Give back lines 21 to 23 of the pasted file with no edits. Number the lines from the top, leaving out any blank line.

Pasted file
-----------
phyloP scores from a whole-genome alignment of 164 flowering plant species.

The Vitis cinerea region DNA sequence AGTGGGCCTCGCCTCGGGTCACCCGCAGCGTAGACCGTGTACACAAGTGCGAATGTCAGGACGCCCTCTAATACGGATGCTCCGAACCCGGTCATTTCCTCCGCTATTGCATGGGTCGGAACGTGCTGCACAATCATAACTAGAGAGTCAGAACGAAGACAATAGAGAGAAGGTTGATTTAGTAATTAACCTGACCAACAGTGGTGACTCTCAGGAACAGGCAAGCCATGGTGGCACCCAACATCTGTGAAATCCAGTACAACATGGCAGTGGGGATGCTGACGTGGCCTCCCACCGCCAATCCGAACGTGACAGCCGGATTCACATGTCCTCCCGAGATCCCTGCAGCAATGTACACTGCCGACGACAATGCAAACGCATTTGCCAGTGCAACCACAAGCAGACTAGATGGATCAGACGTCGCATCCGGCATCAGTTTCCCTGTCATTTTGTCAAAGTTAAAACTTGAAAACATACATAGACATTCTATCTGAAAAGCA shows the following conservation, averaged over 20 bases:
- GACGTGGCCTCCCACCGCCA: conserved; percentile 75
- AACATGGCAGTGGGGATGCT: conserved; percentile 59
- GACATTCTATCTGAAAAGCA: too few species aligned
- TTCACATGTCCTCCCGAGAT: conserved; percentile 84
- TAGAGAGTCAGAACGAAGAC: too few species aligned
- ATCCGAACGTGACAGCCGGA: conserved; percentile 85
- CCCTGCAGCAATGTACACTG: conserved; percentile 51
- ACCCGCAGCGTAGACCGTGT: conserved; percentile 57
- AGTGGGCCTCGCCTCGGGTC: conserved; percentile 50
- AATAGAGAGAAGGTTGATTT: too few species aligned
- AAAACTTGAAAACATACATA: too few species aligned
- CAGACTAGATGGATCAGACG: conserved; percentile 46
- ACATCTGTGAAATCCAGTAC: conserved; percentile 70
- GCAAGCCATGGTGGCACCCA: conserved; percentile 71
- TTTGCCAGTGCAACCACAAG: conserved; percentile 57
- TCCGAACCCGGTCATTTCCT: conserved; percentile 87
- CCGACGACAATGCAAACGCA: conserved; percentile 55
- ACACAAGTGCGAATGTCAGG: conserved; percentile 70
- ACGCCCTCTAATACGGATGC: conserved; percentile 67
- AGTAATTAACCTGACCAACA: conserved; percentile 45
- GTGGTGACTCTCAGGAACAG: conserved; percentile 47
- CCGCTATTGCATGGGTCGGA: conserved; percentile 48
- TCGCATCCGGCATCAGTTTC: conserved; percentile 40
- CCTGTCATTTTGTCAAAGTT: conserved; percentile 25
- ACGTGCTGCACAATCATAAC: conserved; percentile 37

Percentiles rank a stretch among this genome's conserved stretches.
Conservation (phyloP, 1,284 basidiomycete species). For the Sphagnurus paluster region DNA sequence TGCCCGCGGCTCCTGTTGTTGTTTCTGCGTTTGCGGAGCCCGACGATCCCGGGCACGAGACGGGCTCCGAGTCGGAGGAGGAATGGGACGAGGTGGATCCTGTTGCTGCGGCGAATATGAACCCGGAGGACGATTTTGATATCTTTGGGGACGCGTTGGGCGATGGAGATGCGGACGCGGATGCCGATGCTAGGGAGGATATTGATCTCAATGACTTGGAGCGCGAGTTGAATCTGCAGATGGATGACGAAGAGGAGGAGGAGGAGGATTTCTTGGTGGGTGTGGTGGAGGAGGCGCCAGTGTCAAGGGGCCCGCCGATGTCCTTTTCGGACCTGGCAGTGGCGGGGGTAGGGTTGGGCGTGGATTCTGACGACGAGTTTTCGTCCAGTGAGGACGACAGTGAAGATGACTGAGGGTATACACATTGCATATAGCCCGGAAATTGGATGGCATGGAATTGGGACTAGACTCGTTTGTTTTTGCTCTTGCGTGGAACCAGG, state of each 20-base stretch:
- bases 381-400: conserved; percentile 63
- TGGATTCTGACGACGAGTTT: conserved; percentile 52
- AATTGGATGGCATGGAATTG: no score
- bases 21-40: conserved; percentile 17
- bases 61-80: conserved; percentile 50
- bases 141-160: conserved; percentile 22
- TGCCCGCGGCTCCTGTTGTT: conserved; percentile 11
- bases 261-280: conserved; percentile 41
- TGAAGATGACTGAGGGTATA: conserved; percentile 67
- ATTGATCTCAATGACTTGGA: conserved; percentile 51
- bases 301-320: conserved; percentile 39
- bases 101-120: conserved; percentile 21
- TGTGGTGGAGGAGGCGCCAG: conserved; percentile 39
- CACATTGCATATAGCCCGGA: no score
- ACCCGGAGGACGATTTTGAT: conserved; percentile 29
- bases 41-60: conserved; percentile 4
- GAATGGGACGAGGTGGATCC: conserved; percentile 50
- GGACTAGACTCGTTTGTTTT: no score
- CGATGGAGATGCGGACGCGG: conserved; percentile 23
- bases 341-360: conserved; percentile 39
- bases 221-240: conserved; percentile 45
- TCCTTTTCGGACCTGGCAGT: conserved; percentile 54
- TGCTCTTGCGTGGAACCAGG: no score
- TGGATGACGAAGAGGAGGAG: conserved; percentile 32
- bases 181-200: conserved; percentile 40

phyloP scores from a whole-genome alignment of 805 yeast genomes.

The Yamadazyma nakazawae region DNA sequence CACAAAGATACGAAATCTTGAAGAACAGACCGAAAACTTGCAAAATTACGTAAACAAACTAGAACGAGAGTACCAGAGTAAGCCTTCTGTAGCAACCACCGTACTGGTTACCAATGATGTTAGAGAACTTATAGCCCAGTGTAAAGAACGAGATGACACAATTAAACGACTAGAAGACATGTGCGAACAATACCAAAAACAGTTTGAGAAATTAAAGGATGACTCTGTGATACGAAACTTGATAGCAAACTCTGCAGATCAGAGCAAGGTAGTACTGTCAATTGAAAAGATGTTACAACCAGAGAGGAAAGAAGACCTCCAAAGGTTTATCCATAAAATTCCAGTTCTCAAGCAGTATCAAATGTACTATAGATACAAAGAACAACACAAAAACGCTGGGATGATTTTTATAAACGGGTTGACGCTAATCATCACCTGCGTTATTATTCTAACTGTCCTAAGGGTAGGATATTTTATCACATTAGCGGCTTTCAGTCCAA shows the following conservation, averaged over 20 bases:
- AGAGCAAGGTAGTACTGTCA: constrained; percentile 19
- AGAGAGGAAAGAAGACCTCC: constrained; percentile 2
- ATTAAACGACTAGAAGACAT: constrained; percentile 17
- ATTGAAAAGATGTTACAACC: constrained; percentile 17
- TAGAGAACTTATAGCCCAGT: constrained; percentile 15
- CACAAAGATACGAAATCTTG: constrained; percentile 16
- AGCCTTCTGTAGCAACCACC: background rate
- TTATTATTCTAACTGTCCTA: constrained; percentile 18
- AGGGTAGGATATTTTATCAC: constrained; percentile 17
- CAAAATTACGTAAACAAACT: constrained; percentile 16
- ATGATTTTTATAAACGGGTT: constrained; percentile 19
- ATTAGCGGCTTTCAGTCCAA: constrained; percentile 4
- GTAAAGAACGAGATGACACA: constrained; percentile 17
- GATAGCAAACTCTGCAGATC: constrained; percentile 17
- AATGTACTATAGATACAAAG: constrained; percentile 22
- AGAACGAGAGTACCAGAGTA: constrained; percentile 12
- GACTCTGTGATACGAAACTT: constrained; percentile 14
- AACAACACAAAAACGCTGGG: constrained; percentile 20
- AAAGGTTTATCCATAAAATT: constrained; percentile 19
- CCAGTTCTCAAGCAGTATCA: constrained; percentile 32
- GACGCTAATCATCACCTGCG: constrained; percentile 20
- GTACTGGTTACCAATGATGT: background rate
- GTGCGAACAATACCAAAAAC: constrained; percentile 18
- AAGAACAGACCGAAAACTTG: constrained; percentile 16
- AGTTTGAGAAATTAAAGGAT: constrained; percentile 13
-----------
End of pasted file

- ACGCCCTCTAATACGGATGC: conserved; percentile 67
- AGTAATTAACCTGACCAACA: conserved; percentile 45
- GTGGTGACTCTCAGGAACAG: conserved; percentile 47